Several authors suggested that dominant individuals are the only leaders in several species –, , , . The dominance is however strongly correlated to the body mass and then to the nutrient requirements of animals . This indirect effect of dominance on leadership, through the needs and then the probability to initiate a movement, needs to be taken into account in subsequent studies testing dominance effects. For instance, two field studies in baboons showed that the main leader – the individual initiating most of movements – was the dominant male. However this male is also certainly the biggest individual in the group. In the study of Stueckle and Zinner , the four males of the group, bigger than females, are the ones initiating the most of movements (Fig. 6). Moreover, the distribution of leadership also follows an exponential as the one in the study model. We may suggest that the slope of this exponential distribution of leadership will be less or more important according to the group composition. This slope would be around 0 when the group is homogeneous and increases with group heterogeneity.
Black squares represent females, white squares represent males. The distribution of initiations follows an exponential curve as (black line) determined by the study model (curve estimation test: R2 = 0.99, P<0.00001, y = 22.73e−0.219x).
The non-linear differences in leadership among group members eventually emerge from two simple rules: individuals need to remain cohesive and the individual with the lowest reserve at one moment decides for the group , , –. Mechanisms of coordination and cohesion do not need complex signalling or complex cognitive ability , , , . The emergence of a unique leader may also occur when decisions are not necessarily imposed on other group members but because other individuals do not express the necessity to move or to make a decision. An individual becomes a leader because its conspecifics decide to follow it , . This outcome may make important contributions to our understanding of decision making in animal and human societies.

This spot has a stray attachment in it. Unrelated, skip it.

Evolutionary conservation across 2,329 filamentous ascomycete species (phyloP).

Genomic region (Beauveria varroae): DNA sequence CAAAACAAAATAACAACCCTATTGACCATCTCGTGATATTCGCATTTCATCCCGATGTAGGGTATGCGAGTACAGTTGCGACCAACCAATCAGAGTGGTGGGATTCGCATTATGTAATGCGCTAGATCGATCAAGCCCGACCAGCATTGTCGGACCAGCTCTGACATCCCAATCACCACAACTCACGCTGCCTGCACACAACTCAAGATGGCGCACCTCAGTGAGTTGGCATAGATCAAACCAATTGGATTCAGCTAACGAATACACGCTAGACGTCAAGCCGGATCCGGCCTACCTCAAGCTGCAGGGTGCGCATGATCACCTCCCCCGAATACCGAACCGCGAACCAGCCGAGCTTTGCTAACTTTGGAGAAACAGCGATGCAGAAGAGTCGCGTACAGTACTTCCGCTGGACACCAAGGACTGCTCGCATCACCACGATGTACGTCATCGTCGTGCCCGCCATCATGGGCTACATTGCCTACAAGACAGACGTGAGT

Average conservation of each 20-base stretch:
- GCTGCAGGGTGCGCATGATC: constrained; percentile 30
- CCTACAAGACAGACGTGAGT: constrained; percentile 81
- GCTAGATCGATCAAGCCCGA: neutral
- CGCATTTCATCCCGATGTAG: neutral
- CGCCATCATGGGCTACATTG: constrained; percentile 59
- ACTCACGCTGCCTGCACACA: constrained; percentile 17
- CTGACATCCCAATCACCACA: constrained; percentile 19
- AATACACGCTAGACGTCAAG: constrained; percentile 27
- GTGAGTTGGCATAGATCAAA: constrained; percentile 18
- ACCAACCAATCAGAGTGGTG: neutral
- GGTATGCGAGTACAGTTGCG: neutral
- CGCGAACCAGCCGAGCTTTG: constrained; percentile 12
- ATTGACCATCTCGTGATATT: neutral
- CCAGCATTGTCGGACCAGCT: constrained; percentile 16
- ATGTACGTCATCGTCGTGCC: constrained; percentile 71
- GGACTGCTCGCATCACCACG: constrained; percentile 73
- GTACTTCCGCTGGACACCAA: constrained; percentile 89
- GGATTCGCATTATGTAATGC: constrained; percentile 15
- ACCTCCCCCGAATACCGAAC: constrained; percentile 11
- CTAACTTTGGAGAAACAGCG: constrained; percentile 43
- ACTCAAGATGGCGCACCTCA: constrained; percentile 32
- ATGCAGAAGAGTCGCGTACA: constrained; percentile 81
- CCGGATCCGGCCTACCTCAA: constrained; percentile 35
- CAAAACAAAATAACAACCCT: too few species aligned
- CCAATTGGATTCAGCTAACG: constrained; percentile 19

Materials and Methods
The model was developed in Netlogo 3.15 . The model and model's procedures can be found in the supplementary material “Dataset S1”. One time-step in the simulation represents one minute. We defined the probability to lead α for the requirement A and the individual i as:The probability to lead for the individual i is:In this way, the probability to lead can vary between 1 (highest probability to lead, weakest reserve) and 0 (weakest probability to lead, highest reserve). Each reserve is bounded by a maximum above which each group member cannot gain further reserves and a minimum at which each group member is assumed to die if it is reached. At each timestep (equal to one minute), each reserve of each individual decreases (i.e., expenditure) depending on the individual category and the current activity. This reserve decrease will increase the individual probability to lead. In order to fulfil this reserve, the individual should have to carry out the corresponding activity (i.e., intake). This gain may be done by becoming a leader or by following the leader. We implement optimal foraging decisions in the model: when an individual decides to forage, it will forage until its reserve has been fulfilled. After the end of each activity period, the individual with the highest probability to lead Pi becomes the new leader. Individuals have a walking speed of 0.4m.s−1.